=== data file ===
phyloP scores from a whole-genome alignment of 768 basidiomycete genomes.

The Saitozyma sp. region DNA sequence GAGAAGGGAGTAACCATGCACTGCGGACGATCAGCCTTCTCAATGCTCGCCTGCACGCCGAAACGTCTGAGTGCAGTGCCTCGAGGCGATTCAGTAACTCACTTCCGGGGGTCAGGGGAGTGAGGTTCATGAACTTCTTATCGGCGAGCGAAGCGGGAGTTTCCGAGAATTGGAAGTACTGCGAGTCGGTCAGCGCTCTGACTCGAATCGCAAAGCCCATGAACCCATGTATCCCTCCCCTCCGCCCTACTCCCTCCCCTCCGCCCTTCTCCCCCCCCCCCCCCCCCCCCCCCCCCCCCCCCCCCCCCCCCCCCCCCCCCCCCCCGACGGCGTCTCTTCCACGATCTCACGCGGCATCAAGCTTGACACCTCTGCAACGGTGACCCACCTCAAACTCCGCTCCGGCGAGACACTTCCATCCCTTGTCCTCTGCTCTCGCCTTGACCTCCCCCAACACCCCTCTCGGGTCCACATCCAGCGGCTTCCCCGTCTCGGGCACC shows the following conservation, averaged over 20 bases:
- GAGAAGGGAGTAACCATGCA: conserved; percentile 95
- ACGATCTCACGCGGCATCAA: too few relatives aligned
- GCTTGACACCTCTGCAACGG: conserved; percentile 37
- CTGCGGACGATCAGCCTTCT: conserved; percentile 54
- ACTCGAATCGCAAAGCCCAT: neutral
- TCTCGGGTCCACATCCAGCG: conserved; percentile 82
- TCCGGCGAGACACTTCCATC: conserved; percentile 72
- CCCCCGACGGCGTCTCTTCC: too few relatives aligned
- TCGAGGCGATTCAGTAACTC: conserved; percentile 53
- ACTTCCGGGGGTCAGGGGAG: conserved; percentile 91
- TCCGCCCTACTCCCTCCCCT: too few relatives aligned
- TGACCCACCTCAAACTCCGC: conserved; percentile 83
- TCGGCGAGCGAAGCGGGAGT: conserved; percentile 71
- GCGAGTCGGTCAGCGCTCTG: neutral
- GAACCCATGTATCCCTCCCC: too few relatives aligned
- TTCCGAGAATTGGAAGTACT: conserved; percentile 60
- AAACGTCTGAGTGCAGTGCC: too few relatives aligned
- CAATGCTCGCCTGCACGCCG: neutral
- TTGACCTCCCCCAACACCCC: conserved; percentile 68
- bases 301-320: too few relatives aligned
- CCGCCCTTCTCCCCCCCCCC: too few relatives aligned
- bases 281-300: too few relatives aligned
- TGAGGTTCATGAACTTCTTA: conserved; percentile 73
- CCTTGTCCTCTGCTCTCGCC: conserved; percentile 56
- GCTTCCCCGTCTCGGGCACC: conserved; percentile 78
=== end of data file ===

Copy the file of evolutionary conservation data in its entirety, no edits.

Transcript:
phyloP scores from a whole-genome alignment of 768 basidiomycete genomes.

The Saitozyma sp. region DNA sequence GAGAAGGGAGTAACCATGCACTGCGGACGATCAGCCTTCTCAATGCTCGCCTGCACGCCGAAACGTCTGAGTGCAGTGCCTCGAGGCGATTCAGTAACTCACTTCCGGGGGTCAGGGGAGTGAGGTTCATGAACTTCTTATCGGCGAGCGAAGCGGGAGTTTCCGAGAATTGGAAGTACTGCGAGTCGGTCAGCGCTCTGACTCGAATCGCAAAGCCCATGAACCCATGTATCCCTCCCCTCCGCCCTACTCCCTCCCCTCCGCCCTTCTCCCCCCCCCCCCCCCCCCCCCCCCCCCCCCCCCCCCCCCCCCCCCCCCCCCCCCCGACGGCGTCTCTTCCACGATCTCACGCGGCATCAAGCTTGACACCTCTGCAACGGTGACCCACCTCAAACTCCGCTCCGGCGAGACACTTCCATCCCTTGTCCTCTGCTCTCGCCTTGACCTCCCCCAACACCCCTCTCGGGTCCACATCCAGCGGCTTCCCCGTCTCGGGCACC shows the following conservation, averaged over 20 bases:
- GAGAAGGGAGTAACCATGCA: conserved; percentile 95
- ACGATCTCACGCGGCATCAA: too few relatives aligned
- GCTTGACACCTCTGCAACGG: conserved; percentile 37
- CTGCGGACGATCAGCCTTCT: conserved; percentile 54
- ACTCGAATCGCAAAGCCCAT: neutral
- TCTCGGGTCCACATCCAGCG: conserved; percentile 82
- TCCGGCGAGACACTTCCATC: conserved; percentile 72
- CCCCCGACGGCGTCTCTTCC: too few relatives aligned
- TCGAGGCGATTCAGTAACTC: conserved; percentile 53
- ACTTCCGGGGGTCAGGGGAG: conserved; percentile 91
- TCCGCCCTACTCCCTCCCCT: too few relatives aligned
- TGACCCACCTCAAACTCCGC: conserved; percentile 83
- TCGGCGAGCGAAGCGGGAGT: conserved; percentile 71
- GCGAGTCGGTCAGCGCTCTG: neutral
- GAACCCATGTATCCCTCCCC: too few relatives aligned
- TTCCGAGAATTGGAAGTACT: conserved; percentile 60
- AAACGTCTGAGTGCAGTGCC: too few relatives aligned
- CAATGCTCGCCTGCACGCCG: neutral
- TTGACCTCCCCCAACACCCC: conserved; percentile 68
- bases 301-320: too few relatives aligned
- CCGCCCTTCTCCCCCCCCCC: too few relatives aligned
- bases 281-300: too few relatives aligned
- TGAGGTTCATGAACTTCTTA: conserved; percentile 73
- CCTTGTCCTCTGCTCTCGCC: conserved; percentile 56
- GCTTCCCCGTCTCGGGCACC: conserved; percentile 78